Types of Structural trends and when to use them

Non-decaying Assumes the strength of the trend doesn’t decay from the mesh. This is useful for defining a more or less constant trend that has influence across your model.
Strongest along inputsCreates a trend that decreases in strength away from the mesh to a certain range. After the certain range there is no effect. This is useful in defining a strong localised trend that essentially fades away from that point in space.
BlendingBlending will allow you to build a trend from multiple meshes. Where you can specify a range and strength for each mesh. This is perfect for situations where two or more trends merge and you want to smooth transition from one to the other or show the combined effect.
You can read more about structural trends here https://www.seequent.com/leapfrogs-structural-trend/

Have you used the wrong structural trend?

When you clearly understand the purposes of the different structural trends you’re able to make the best choice of trend to use in the situation you’re facing. For instance, if the angle between the surfaces is wide, you’d use Blending. Or if the surfaces are of a similar orientation you’d use Non-decaying. If you have multiple surfaces with truncated angles between them, you would not choose to use Non-decaying.

Have you brought in too many surfaces?

Perhaps you have access to geotechnical mapping and you’ve included these and other detailed information? Leapfrog will try to take into account all of these different surfaces and will try to work with what could be multiple overlaps. This can cause Leapfrog to work very slowly as it is trying to compute these intersections and curve around surfaces. This could also lead to inconsistencies in your structural model and corrupt triangulations.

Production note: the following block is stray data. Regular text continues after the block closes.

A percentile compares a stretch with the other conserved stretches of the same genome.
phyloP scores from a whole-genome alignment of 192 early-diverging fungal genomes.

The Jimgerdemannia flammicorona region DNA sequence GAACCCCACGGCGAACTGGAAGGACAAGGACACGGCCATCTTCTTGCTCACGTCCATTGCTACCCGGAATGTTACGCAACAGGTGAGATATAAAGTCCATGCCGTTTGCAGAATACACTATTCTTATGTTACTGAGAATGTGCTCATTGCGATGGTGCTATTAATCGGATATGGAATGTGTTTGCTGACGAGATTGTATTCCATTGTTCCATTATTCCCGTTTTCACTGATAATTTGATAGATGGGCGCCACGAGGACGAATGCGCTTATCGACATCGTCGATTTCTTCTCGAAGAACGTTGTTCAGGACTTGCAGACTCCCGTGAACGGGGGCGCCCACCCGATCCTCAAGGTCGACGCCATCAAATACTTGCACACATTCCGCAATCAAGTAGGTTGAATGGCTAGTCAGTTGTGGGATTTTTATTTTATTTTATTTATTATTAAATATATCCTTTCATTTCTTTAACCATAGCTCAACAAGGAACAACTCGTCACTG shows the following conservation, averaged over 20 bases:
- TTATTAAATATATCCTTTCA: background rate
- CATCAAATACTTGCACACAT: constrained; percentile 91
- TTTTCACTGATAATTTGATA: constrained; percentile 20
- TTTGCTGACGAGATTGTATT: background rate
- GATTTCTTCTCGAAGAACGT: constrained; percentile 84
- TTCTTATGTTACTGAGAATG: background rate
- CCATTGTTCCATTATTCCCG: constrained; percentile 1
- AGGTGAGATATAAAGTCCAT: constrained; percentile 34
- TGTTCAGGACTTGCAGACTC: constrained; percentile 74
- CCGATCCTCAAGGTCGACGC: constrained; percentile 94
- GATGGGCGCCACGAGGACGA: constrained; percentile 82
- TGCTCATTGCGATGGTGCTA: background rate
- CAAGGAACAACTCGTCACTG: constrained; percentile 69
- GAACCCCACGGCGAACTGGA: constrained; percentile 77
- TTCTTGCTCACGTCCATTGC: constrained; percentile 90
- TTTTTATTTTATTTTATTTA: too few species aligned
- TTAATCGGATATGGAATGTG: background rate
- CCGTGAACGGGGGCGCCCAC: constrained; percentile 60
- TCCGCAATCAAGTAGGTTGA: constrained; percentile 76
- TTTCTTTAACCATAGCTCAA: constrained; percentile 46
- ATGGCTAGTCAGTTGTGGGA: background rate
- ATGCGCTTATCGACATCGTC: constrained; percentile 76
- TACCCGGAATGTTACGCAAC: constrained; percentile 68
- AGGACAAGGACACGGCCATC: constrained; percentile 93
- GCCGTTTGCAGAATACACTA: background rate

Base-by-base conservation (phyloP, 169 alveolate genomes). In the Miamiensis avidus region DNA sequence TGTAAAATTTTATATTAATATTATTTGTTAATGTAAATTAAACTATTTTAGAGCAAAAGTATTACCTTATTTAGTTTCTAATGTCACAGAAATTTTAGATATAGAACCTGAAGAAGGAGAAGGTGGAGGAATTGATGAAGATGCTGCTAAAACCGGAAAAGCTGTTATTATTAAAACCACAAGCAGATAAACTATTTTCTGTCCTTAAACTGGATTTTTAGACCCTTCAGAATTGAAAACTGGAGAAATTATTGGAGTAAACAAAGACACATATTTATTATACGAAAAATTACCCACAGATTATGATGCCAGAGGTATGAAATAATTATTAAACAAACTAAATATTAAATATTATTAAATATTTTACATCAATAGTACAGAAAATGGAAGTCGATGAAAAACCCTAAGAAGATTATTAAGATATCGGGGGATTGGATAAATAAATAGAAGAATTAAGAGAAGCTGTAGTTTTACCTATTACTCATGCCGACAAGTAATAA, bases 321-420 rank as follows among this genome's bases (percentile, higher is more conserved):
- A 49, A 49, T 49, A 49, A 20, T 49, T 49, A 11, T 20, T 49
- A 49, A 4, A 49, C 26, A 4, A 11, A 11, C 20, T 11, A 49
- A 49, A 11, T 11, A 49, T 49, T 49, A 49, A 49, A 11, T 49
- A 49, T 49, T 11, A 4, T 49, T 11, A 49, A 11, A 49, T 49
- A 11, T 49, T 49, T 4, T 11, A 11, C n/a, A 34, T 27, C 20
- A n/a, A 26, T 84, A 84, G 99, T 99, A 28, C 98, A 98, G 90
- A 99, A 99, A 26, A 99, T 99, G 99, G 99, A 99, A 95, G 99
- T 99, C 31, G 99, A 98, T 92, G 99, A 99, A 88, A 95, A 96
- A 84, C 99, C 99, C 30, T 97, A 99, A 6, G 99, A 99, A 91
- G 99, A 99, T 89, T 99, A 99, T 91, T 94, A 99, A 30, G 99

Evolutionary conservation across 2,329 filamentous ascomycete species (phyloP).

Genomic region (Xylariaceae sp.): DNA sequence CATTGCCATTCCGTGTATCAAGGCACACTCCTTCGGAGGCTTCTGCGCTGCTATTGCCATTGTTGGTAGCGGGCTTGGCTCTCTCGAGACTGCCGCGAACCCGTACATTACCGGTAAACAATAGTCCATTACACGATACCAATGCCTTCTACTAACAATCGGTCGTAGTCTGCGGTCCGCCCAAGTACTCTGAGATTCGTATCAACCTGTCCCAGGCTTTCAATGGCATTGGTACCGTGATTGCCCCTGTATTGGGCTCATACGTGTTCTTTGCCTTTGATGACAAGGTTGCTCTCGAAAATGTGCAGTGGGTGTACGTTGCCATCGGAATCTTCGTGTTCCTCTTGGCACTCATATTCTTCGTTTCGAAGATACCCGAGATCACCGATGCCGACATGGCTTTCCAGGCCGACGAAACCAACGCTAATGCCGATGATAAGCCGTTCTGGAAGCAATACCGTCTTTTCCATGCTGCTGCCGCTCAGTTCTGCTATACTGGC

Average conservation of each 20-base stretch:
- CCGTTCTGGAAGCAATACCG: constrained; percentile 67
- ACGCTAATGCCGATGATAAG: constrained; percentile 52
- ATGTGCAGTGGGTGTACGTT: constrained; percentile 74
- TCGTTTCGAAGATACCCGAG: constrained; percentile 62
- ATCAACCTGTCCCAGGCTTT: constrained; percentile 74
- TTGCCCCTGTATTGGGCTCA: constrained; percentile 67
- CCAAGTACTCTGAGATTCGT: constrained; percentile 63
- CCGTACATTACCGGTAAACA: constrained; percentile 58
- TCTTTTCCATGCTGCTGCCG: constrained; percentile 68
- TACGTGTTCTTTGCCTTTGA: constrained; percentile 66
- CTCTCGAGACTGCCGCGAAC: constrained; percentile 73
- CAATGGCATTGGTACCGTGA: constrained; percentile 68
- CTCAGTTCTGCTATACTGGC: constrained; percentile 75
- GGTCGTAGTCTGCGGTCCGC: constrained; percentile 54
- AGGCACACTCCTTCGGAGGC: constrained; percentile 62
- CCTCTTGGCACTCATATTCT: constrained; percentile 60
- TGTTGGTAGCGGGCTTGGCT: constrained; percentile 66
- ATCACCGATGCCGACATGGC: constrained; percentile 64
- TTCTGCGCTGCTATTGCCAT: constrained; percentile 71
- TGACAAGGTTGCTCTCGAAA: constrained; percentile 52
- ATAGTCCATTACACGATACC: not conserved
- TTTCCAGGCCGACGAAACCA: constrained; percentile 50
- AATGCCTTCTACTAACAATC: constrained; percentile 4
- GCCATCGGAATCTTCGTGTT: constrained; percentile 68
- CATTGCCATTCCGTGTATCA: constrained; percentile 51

Figure 1
Figure 2

Parallel meshes. For blending and strongest along meshes, take into consideration the distances between meshes. The distance of influence of the trend has be related to the distance between meshes. It may be redundant to use detailed meshes between meshes if you are using a very large range of influence, with values greater than or similar to the spacing between main structures.

Seequent’s Solutions Director, Geostatistics, Ignacio Torresi comments, “It’s best to remove odd truncations where surfaces merge as they will create unreasonable structural shapes that will absorb processing time for little gain in geometry and quality. Use your structural geology knowledge and experience of the local geology to only include those surface that look geologically reasonable and remove intersections and thereby, redundant data.”